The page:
Peloton Interactive (NASDAQ:PTON) has enjoyed surging demand as the coronavirus pandemic has prompted a boom for in-home exercise equipment. In the quarter that ended June 30, revenue soared 172% year over year to reach $607.1 million, and the company closed out the period with 3.1 million members — up from a user base of 1.4 million in the prior-year period.
Impressive sales momentum and a business model that looks perfectly situated for the era of social distancing have translated into stellar stock performance. And the exercise innovator recently made moves that could spur more big gains for its share price.
Getting aggressive about expanding its user base
Peloton recently announced it will be reducing prices for its core bike line from $2,195 to $1,895, or roughly 15%. The company also announced the Peloton Bike+, which costs $2,495 and includes a larger screen, improved speakers, and resistance levels that adapt automatically to workout programs. The company is also rolling out a new treadmill that’s significantly less expensive than its current model — while the existing Tread+ model costs $4,295, the upcoming Tread model will debut at $2,495. The Bike+ launched Sept. 9, and the Tread will debut late this year in the U.K. and next year in the U.S., Canada, and Germany.
While reducing the price of its base exercise bike and introducing a new premium bike will likely be catalysts for the company, it’s the Tread that has the biggest potential to drive growth. It will put the company in much better position to grow its business in the category, and should pave the way for growth in high-margin subscription sales. While hardware is a core part of Peloton’s business, its subscription-based content is a big part of the company’s growth story and what makes the stock intriguing.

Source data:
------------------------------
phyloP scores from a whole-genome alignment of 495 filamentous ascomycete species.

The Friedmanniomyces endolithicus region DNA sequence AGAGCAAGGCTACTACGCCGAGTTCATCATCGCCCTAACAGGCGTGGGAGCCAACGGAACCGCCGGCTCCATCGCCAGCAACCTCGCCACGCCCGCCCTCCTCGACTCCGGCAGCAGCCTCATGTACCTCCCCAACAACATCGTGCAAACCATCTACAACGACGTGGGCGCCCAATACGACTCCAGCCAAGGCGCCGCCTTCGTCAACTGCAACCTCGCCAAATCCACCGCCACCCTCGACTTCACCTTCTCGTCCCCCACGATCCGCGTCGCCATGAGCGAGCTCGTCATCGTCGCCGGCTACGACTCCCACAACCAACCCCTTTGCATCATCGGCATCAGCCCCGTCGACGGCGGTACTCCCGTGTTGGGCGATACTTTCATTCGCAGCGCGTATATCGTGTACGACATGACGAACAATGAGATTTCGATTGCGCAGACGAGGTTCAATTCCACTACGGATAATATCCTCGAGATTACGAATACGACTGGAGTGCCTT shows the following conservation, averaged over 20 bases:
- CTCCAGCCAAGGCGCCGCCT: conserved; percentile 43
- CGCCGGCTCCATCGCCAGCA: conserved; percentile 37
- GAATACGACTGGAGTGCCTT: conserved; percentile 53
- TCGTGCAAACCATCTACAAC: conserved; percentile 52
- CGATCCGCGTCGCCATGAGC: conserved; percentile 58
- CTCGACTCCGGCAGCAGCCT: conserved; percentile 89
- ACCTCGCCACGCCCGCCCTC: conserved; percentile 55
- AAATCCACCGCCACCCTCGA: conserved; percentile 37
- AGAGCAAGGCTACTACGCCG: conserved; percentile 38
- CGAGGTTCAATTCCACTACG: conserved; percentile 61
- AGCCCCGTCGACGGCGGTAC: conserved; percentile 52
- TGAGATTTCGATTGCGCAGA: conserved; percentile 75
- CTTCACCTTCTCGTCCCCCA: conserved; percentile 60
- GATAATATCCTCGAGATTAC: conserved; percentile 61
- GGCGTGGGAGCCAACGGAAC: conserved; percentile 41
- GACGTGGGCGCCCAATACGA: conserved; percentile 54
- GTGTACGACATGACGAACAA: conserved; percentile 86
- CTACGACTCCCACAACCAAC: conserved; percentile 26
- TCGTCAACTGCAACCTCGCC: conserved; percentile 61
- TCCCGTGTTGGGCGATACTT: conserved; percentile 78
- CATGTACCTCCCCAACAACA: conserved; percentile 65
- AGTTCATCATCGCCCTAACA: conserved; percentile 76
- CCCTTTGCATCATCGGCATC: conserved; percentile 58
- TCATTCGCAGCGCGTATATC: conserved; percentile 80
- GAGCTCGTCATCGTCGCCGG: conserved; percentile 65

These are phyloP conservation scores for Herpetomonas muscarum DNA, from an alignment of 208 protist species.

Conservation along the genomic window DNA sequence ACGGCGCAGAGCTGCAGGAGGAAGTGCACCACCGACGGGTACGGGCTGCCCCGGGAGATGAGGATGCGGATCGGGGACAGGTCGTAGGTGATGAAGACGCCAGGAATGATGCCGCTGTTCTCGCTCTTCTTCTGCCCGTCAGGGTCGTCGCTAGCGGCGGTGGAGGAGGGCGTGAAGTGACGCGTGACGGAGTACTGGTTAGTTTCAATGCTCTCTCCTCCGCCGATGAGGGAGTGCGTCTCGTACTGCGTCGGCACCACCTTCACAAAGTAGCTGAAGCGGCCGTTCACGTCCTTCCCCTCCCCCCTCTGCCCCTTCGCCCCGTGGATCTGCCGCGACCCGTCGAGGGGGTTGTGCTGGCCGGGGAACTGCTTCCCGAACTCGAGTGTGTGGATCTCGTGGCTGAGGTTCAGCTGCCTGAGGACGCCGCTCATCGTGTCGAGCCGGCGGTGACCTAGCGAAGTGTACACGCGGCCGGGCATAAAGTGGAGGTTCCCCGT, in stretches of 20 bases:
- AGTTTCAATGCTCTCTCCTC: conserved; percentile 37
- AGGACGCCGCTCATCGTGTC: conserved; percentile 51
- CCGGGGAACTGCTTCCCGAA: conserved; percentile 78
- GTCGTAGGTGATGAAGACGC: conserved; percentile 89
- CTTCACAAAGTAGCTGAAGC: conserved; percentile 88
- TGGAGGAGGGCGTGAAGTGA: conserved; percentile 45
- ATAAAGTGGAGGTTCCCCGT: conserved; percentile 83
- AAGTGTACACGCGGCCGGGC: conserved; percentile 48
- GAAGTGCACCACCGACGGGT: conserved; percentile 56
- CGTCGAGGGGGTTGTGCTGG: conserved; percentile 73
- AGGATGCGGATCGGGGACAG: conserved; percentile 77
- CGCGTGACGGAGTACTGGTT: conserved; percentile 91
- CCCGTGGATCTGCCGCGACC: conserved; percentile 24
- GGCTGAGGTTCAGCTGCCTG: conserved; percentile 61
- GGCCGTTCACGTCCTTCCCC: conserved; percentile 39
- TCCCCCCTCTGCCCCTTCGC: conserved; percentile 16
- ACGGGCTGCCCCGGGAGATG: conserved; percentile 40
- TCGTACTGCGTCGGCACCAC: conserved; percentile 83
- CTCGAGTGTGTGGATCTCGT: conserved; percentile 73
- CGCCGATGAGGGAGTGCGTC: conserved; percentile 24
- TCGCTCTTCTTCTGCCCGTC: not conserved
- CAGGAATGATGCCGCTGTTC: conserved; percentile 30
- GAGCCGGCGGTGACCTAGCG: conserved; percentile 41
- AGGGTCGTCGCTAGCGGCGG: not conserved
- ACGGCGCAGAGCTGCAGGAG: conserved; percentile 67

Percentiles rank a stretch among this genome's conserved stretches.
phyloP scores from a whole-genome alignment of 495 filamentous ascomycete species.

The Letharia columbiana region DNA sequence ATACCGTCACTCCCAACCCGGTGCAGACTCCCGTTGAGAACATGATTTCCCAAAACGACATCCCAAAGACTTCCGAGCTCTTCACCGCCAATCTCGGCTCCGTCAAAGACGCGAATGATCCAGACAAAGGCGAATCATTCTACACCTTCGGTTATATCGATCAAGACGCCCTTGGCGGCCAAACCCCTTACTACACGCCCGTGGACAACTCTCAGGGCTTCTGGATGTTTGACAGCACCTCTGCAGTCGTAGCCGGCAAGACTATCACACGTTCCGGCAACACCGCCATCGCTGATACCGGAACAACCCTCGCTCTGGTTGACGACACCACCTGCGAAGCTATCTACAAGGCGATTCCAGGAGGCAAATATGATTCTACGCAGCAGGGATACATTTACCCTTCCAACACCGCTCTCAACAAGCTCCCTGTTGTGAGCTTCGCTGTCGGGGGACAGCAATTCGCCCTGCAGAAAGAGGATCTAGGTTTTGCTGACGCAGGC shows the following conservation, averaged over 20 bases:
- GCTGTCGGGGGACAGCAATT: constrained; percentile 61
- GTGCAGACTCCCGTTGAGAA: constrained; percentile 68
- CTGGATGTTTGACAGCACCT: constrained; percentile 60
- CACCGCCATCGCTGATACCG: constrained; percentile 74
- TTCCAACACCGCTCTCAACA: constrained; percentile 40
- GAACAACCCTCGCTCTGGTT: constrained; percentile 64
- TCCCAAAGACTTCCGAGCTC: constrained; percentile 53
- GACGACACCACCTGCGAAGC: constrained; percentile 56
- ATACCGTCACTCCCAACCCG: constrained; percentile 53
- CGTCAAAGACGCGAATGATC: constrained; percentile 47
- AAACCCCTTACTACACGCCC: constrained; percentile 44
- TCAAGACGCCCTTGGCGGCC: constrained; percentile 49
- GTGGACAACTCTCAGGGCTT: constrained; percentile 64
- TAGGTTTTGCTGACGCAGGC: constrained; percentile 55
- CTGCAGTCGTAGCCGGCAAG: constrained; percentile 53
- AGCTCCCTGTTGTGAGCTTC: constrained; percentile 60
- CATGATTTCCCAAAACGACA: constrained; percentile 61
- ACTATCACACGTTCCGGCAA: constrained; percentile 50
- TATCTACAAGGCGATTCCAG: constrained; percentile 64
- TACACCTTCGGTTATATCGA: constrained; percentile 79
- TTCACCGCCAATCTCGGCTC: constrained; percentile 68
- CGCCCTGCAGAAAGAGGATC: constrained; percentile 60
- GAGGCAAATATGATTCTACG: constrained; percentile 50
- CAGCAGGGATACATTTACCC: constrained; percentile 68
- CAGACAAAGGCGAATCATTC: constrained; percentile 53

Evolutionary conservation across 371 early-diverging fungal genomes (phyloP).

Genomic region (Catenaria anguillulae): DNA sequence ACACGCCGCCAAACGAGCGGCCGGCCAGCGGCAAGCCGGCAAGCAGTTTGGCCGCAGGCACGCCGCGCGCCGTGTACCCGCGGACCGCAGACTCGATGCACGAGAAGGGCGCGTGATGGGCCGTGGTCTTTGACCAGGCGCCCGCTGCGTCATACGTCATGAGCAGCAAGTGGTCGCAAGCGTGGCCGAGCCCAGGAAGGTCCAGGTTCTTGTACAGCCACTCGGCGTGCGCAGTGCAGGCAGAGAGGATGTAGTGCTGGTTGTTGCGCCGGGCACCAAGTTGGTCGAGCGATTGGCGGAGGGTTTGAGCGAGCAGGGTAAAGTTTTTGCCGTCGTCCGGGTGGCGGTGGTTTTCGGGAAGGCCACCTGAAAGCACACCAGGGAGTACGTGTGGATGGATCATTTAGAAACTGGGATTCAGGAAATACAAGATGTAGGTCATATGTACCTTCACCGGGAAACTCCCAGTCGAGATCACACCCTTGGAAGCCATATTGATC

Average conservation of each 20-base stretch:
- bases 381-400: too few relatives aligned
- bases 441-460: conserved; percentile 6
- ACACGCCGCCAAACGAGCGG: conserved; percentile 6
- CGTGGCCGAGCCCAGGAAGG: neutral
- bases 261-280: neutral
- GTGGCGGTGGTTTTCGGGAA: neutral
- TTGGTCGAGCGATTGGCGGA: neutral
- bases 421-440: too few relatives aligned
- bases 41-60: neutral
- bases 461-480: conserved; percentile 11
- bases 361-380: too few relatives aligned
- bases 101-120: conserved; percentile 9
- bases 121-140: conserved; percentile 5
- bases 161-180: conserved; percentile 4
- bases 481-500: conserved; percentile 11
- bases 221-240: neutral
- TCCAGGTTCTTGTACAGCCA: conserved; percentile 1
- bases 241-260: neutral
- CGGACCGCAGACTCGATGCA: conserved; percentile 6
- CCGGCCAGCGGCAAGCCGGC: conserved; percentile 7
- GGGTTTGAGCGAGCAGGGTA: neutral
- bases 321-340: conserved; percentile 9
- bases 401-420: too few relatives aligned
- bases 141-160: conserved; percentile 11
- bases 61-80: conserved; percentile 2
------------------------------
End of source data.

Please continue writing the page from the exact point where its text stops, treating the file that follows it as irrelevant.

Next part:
Introducing a lower-cost of treadmill will result in lower gross margins in the near term, but it could be hugely beneficial by boosting gross margins over time. The company’s subscription content has its best gross margins by far (56.8% last quarter), so bringing new subscribers on board through less-expensive hardware has the potential for huge long-term earnings growth.
What about the valuation?
Peloton stock has already put up a stellar performance in 2020, with shares more than tripling for the year so far. The company has been growing sales at a rapid clip, but big gains in share price raise important valuation questions.
The stock now trades at roughly 7.5 times expected sales for fiscal 2021 (which began July 1) and more than 300 times expected earnings. That would be an outrageously growth-dependent valuation for an exercise hardware company, but that’s where the importance of the subscription service offerings and broadening its member base comes in.
Paid subscribers for the company’s digital subscriptions rose 210% year over year in the quarter to reach 316,800 paid members, and it looks like more big growth is on the way. So far, the company is seeing impressive member retention for its subscription content platform: The average net monthly connected-fitness churn rate was just 0.52% in the fourth quarter and 0.62% in the last fiscal year.
If Peloton keeps adding subscribers at a healthy clip and retains them at a high rate (management expects churn of less than 1% this year), its current valuation leaves plenty of upside. The company is commendably making its products more accessible, and while that will result in a near-term contraction for margins, it will likely play a big role in landing new customers, paving the way for more explosive sales and earnings growth over the long haul.
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